Since participation to this meeting is by invitation only, I like to suggest – since HIM / MR practitioner readers will already be familiar with ICD-10 but need to be aware of the ICD-11 revision, to focus and follow the progress and developments in ICD-10 and ICD-11 to be presented when the WHO-FIC Council meets in Beijing soon to review progress in relation to the strategic work plan of the WHO-FIC network and plan for the future. Please click on these links below (each of these links will open in a new tab of your current browser window) to know and learn the progress and developments in ICD-10 and ICD-11 :

progress and developments in ICD-10

progress and developments in ICD-11

References:

  1. WHO-FIC Network Annual Meeting 2013 – Beijing, People’s Republic of China, Classifications, The World Health Organisation (WHO), viewed 3 October 2013, <http://apps.who.int/classifications/network/meeting2013/en/>
  2. WHO-FIC Network Annual Meeting 2013, 2013 WHO-FIC Network, The World Health Organisation (WHO), viewed 3 October 2013, <http://www.whofic2013.org/register/toFrontPage.do>

APDC: Relevant conditions and scenarios that affects the eyes – Part 1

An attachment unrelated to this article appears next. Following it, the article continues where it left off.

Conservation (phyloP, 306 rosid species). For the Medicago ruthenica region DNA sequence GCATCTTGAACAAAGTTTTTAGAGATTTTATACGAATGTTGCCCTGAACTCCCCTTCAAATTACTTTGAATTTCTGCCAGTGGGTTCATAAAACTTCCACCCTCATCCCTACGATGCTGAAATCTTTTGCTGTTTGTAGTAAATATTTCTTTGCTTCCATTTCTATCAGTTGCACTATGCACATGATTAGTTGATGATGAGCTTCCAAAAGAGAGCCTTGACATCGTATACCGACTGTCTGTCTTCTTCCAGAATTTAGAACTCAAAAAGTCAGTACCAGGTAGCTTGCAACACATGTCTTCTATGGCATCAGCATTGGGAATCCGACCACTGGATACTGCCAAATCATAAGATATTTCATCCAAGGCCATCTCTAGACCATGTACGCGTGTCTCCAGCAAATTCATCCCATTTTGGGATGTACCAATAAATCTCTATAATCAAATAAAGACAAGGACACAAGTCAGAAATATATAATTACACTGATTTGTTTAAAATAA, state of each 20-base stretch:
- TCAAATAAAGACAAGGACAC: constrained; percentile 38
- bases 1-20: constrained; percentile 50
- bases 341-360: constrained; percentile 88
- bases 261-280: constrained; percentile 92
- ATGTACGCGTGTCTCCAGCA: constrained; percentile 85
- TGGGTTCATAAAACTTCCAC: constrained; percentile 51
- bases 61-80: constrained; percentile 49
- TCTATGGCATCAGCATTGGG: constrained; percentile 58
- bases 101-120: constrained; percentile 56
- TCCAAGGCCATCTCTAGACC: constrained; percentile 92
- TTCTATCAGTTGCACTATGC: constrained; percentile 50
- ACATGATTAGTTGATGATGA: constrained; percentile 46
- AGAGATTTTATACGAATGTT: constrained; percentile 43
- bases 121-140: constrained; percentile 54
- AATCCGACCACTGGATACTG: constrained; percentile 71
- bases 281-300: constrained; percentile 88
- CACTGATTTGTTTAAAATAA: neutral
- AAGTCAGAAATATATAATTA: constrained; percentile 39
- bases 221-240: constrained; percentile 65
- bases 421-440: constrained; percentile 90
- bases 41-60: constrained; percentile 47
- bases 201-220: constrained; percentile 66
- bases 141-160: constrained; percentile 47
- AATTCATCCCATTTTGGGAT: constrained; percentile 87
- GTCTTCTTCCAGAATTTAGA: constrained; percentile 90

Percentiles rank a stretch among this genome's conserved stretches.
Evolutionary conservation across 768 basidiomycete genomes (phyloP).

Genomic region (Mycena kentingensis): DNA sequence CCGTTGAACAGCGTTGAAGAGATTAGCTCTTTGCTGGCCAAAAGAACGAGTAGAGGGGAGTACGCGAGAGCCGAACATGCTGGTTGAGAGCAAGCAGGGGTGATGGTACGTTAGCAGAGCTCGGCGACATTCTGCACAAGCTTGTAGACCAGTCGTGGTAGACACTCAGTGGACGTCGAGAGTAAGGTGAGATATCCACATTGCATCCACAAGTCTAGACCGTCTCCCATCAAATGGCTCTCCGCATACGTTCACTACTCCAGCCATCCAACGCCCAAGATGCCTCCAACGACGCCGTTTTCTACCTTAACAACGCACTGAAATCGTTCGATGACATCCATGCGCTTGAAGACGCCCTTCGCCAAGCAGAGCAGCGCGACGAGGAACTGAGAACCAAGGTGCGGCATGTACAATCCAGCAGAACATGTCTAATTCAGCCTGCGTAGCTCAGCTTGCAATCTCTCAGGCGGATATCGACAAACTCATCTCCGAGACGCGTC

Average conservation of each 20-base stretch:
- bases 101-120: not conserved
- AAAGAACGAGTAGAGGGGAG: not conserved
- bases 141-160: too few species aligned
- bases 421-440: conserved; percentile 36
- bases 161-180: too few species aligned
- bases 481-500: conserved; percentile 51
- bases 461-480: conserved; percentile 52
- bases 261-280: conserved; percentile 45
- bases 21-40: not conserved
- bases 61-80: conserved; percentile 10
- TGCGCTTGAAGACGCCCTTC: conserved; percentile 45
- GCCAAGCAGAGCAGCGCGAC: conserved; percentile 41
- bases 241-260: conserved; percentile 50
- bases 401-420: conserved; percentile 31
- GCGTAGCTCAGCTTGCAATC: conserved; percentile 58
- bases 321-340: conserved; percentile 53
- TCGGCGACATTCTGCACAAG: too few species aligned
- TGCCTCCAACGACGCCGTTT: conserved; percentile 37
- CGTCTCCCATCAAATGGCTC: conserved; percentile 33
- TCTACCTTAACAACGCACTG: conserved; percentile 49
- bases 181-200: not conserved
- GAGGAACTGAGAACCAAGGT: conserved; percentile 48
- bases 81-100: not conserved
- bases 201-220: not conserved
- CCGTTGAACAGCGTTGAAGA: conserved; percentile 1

ICD-10-book-cover-for-APDC-series-labelIn everyday International Statistical Classification of Diseases and Related Health Problems 10th Revision (ICD-10) Version 2010 coding, answers to your coding questions can be found by reviewing or referring to the ICD-10 coding books. However, in this post I like to highlight some key documentation elements for the eye and adnexa.

On of the first things to take note when coding diseases of the eye and adnexa is when a Health Information Management (HIM) / Medical Records (MR) practitioner coder will find codes with the letter H shared among two chapters of the ICD-10.

I am sure a HIM / MR practitioner must already know that the ICD-10 classification is divided into 21 chapters, the first character of any ICD-10 code is a letter, one letter is generally associated with a particular chapter, except for some letters like the letter H will be found among codes in both Chapter VII, Diseases of the eye and adnexa and Chapter VIII, Diseases of the ear and mastoid process.

I shall not be detailed in this post but I intend to lead a discussion of the various diseases, disease processes, disorders, injuries, and conditions, some diagnostic statements related to diseases of the eye and adnexa.  I shall confine to infectious diseases of the eye, neoplasms of the eye, eyelid disorders, the lacrimal system, the conjunctiva, and end with the sclera, cornea, iris, and ciliary body.